When Danny's at Jenni's house most days of the week he and little Oscar have several fun ride on toys that they scoot around on. But we didn't have any, and hadn't really thought about getting one. Until this weekend that is. In the first picture above Danny looked pretty pitiful trying to ride his little toy dump truck.
Wanting to put him out of his misery but not wanting to practice conspicuous consumerism, we stopped first at a local thrift store in search of something a little bigger and well, movable. The pickings were pretty slim that particular day so we headed to Target. As you can see, Danny approves very much of his new front loader.
This boy is seriously into trucks. Any drive now involves multiple announcements that a truck or bus is in the vicinity. The announcement goes something like this..."uck, uck" while pointing gleefully and wildly out the window. I gotta tell you, I never noticed so many trucks out there in my whole life. Or balloons or flags now that I think of it...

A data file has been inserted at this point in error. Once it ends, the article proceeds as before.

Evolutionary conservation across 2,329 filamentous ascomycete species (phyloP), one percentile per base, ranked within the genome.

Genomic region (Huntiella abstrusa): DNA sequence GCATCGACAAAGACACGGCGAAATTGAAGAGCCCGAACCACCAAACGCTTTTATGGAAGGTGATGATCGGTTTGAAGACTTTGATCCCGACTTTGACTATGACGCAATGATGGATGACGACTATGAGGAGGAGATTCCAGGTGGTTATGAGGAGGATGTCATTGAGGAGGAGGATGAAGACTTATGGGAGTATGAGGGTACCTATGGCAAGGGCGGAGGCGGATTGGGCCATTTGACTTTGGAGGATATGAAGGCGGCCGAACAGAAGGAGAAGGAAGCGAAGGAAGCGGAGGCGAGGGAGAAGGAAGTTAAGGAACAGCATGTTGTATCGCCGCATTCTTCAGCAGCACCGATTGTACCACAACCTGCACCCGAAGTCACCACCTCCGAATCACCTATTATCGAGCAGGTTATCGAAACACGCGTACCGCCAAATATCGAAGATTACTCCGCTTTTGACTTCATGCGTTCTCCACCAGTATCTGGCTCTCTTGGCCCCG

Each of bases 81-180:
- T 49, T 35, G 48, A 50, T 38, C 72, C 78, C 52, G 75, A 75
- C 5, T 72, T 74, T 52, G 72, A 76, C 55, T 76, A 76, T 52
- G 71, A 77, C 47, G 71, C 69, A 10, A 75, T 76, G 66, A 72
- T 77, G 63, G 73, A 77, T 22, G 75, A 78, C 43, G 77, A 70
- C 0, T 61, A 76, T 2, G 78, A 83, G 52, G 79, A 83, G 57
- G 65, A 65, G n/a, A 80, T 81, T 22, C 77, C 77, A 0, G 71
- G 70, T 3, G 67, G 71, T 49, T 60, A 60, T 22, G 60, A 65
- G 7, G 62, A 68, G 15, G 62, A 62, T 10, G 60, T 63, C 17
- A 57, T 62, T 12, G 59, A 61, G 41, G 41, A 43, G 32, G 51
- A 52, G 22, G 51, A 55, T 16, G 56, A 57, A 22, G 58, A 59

Tuesday, September 16, 2008
Not to Danny. We’ve been working on getting him to let us know that he's done eating in ways other than furtively (or so he thinks) tossing his food off the side of the table.
So lately when asked “all done?” he “says” something that might be construed as “all done”.
But apparently to him it means “quick, hurry up and shove more food in my mouth before they take it away!”
This boy can bring a smile to even the crabbiest mom. And that's a good thing. -Monica
Monday, September 15, 2008
But Danny is actually back to his normal happy self after not feeling well for a few days last week. So I guess I'll amend my assessment above to say that I feel like a -1.
Some days are better than others. -Monica
Thursday, September 11, 2008